MARK ZANDI: Well, you know, obviously, recession risks are very high. At this-- with this kind of inflation and the Fed on the warpath and jacking up interest rates, recession risks are very, very uncomfortably high. Sentiment is very weak. I've never really seen anything like it. Consumers, business, investors all very pessimistic. It seems like everyone's forecasting for a recession, which is just unprecedented. You can see, by my hairline, I've seen a lot of recessions over the years. I've never seen anything like it.
So, you know, obviously, risks are high. I will say, though, with a little bit of luck on the pandemic, let's just hope it continues to fade away. And a little luck on the Russian invasion-- let's just hope that the economic fallout is-- the worst of the fallout is behind us. Then I think we should be able to navigate through. I think the Fed should be able to thread the needle and land-- I'm going to mix all kinds of metaphors here, but land that economic play on the tarmac without crashing it.
And I think the American consumer, as you point out, is key to all this. There's a firewall between a economy that's growing and one that's in recession. And the firewall, it's definitely on fire. I mean, the high inflation is cutting into purchasing power. But if you look at excess saving and debt service and net worth, the only things you might look at to gauge the health of the American consumer, they look pretty good.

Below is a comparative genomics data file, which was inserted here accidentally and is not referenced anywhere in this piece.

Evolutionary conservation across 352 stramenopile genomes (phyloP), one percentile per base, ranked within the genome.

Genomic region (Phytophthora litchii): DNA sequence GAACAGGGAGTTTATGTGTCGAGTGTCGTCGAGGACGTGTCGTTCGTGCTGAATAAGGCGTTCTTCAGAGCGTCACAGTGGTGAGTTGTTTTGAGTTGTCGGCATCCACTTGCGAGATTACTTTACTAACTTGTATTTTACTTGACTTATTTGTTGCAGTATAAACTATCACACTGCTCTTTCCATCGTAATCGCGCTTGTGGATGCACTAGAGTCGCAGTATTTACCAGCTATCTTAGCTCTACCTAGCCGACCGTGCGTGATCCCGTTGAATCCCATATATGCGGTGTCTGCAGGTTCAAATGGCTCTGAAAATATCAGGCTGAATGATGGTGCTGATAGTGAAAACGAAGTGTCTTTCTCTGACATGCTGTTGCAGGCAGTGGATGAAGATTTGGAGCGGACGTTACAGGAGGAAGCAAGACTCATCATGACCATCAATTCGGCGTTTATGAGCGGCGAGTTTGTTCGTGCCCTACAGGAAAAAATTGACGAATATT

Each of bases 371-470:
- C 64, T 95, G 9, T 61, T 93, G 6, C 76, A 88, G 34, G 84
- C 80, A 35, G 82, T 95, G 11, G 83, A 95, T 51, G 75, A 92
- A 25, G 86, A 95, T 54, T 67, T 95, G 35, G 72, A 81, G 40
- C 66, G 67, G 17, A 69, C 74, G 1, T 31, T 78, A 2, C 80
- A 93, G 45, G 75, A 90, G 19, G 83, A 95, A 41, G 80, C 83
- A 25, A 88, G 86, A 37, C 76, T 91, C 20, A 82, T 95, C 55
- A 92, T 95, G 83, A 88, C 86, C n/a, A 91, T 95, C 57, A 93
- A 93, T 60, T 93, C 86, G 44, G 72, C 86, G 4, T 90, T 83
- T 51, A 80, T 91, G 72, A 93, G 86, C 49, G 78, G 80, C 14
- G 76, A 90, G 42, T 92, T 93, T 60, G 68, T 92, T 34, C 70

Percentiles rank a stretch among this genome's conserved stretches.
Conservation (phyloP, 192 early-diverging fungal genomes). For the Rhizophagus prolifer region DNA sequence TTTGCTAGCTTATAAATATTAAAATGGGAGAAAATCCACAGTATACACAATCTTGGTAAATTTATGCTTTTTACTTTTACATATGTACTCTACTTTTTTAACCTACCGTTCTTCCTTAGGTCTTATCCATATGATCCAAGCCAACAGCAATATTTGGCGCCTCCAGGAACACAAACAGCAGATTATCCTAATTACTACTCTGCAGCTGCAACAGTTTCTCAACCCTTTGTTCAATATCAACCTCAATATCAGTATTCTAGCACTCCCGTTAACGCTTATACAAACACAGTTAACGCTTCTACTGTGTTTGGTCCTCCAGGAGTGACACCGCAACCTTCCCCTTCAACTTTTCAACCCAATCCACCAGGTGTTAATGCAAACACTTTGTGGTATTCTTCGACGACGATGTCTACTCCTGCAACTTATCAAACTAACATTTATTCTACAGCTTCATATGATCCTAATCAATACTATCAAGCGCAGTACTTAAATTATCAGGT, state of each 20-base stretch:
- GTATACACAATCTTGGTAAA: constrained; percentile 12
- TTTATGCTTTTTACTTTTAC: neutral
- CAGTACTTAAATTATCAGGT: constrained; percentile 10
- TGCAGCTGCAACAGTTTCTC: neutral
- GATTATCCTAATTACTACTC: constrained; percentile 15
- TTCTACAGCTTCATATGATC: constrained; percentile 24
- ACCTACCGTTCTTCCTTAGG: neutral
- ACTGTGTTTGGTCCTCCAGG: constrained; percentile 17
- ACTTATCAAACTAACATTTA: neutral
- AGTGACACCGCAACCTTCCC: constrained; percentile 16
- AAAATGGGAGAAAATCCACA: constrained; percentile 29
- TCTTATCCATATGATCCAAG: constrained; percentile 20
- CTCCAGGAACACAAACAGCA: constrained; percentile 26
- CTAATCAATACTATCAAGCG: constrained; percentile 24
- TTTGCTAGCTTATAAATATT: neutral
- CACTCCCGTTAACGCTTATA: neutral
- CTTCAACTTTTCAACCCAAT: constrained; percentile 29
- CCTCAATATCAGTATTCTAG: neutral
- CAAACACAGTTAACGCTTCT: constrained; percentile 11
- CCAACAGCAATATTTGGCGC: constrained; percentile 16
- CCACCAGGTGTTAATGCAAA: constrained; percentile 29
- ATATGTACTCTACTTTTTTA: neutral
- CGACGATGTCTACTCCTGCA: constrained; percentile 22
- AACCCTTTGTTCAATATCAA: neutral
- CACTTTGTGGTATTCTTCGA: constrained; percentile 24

SEANA SMITH: Mark, what about housing? Because we know that that's a very important sector when we talk about a recession, where exactly that falls. We've seen some cooling at least in the latest data when it comes to housing, but what are you expecting to see play out over the next couple of months there?
MARK ZANDI: Well, that's going to weaken. That is the-- housing is the most interest rate sensitive sector of the economy. So the Fed is raising interest rates to slow growth. And that's going to work first and foremost through a weaker housing market. And it's already pretty clear that's happening. The higher mortgage rates were now just south of 6% on the 30-year fixed. That's twice what it was just a year ago, when rates were at their record lows.
You take that higher mortgage rate, you multiply by these high house prices, and people can't afford these homes. The monthly payment for typical first-time homebuyers jumped by $500, $600 a month. That's just prohibitive. So first-time buyers are locked out. Trade-up buyers, they're locked in, right? Because they have a mortgage sitting at 3 and 1/2, 4, because they've refinanced down into those lower rates.